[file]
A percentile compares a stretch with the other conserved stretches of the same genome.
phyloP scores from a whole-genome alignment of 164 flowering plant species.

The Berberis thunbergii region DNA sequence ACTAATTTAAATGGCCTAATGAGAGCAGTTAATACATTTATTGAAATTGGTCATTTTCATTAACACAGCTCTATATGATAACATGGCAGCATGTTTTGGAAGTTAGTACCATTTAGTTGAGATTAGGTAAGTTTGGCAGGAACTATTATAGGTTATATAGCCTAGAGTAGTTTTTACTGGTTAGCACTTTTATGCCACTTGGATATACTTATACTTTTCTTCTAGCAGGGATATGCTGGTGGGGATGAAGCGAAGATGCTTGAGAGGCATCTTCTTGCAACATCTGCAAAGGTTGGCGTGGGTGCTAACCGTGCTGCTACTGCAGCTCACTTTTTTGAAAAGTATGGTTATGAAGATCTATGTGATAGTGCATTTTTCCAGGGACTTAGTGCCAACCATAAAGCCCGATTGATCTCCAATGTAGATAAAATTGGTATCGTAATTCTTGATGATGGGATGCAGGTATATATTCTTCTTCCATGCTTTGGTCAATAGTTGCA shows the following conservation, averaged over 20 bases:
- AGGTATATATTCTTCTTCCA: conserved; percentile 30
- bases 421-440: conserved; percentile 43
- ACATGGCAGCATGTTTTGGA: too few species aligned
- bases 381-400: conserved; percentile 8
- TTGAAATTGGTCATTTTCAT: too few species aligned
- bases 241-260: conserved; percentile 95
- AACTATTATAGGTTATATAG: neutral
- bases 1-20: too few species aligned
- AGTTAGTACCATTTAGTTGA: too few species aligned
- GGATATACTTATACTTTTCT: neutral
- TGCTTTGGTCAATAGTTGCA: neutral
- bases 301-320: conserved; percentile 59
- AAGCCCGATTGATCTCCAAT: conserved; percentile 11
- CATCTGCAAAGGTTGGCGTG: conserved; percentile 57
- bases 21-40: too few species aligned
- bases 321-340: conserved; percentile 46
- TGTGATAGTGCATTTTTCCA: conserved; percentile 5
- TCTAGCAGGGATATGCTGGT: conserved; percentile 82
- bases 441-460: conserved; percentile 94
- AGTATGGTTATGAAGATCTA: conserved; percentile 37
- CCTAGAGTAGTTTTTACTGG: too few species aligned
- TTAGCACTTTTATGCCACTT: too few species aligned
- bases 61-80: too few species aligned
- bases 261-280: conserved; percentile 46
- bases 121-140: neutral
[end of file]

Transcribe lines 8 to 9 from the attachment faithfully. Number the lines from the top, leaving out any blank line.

- TTGAAATTGGTCATTTTCAT: too few species aligned
- bases 241-260: conserved; percentile 95